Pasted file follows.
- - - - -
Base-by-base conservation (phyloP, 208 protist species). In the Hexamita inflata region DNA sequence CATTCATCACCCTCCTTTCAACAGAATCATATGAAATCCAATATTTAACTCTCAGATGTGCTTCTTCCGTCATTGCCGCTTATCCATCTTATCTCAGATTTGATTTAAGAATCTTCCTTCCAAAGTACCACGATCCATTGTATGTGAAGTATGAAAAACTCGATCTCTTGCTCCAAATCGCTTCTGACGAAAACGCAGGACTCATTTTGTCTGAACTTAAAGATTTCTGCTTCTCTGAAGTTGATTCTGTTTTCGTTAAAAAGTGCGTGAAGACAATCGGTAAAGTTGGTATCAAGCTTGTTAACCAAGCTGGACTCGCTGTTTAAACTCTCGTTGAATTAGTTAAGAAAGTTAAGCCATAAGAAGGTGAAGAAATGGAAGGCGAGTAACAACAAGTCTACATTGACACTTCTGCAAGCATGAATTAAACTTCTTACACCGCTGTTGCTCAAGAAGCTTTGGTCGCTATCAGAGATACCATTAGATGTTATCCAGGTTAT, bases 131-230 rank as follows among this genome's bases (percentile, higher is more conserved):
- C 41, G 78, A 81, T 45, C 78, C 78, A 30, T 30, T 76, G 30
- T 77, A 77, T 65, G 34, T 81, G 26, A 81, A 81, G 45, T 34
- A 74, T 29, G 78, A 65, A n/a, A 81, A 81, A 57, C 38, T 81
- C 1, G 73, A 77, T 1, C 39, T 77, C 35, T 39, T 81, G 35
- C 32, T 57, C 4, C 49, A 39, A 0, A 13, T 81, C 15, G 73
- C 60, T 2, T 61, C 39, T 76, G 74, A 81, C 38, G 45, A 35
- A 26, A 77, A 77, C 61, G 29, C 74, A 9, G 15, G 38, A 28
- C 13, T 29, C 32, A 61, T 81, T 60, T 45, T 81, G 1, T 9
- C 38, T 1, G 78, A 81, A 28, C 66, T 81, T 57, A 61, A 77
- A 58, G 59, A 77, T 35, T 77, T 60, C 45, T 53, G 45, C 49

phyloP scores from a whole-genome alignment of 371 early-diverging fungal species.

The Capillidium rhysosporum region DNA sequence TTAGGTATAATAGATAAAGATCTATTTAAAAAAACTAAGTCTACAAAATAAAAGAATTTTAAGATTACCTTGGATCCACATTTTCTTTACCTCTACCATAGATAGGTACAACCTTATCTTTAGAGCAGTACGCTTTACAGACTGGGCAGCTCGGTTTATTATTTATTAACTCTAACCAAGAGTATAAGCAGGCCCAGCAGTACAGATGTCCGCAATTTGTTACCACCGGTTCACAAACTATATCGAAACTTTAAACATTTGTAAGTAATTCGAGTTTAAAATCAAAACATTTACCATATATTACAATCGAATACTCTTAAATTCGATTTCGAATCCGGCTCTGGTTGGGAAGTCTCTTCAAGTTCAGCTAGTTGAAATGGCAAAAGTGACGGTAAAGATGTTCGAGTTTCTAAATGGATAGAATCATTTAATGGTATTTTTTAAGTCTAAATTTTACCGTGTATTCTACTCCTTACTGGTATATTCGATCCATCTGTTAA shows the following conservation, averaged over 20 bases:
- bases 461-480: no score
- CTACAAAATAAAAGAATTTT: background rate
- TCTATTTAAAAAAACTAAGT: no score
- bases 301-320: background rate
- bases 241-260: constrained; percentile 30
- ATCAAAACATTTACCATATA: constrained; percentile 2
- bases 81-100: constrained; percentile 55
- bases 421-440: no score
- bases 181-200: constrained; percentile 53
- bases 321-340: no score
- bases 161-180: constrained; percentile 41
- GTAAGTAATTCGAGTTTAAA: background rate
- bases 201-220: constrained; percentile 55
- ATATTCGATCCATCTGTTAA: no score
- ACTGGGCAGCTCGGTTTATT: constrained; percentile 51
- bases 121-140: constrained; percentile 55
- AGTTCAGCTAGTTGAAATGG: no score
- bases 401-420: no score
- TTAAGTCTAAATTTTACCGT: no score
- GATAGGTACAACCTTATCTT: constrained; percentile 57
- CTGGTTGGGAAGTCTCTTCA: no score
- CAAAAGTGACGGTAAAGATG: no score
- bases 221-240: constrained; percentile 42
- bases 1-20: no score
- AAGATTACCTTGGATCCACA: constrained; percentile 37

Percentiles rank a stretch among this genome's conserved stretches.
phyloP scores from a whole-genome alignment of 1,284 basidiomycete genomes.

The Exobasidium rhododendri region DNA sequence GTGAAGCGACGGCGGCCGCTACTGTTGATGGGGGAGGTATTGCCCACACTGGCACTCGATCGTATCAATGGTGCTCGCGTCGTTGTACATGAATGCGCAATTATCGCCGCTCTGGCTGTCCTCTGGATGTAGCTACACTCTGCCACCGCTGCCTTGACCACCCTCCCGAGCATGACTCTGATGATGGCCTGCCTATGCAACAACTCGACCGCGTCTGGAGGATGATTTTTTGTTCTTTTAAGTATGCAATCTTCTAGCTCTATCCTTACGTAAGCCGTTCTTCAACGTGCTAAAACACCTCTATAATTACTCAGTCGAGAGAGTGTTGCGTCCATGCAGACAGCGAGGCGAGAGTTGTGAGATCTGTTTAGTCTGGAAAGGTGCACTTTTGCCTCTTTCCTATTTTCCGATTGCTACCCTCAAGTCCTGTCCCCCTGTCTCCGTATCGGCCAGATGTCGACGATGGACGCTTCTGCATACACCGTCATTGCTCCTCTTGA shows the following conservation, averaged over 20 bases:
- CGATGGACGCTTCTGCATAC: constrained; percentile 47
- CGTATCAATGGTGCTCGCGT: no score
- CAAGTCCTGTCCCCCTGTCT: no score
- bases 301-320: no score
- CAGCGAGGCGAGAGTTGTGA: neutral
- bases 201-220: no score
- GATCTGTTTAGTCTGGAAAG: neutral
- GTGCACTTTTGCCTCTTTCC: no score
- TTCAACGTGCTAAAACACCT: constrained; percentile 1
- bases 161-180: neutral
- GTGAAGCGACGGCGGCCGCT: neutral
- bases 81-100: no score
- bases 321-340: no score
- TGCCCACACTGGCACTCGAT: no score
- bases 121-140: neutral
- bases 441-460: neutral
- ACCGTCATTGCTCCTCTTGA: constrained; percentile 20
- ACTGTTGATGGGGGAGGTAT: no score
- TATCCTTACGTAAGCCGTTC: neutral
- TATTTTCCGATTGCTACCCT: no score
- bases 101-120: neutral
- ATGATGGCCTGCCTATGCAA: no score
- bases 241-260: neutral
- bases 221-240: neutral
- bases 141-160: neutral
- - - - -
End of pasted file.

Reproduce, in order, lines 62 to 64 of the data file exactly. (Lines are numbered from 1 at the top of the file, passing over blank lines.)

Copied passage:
- bases 101-120: neutral
- ATGATGGCCTGCCTATGCAA: no score
- bases 241-260: neutral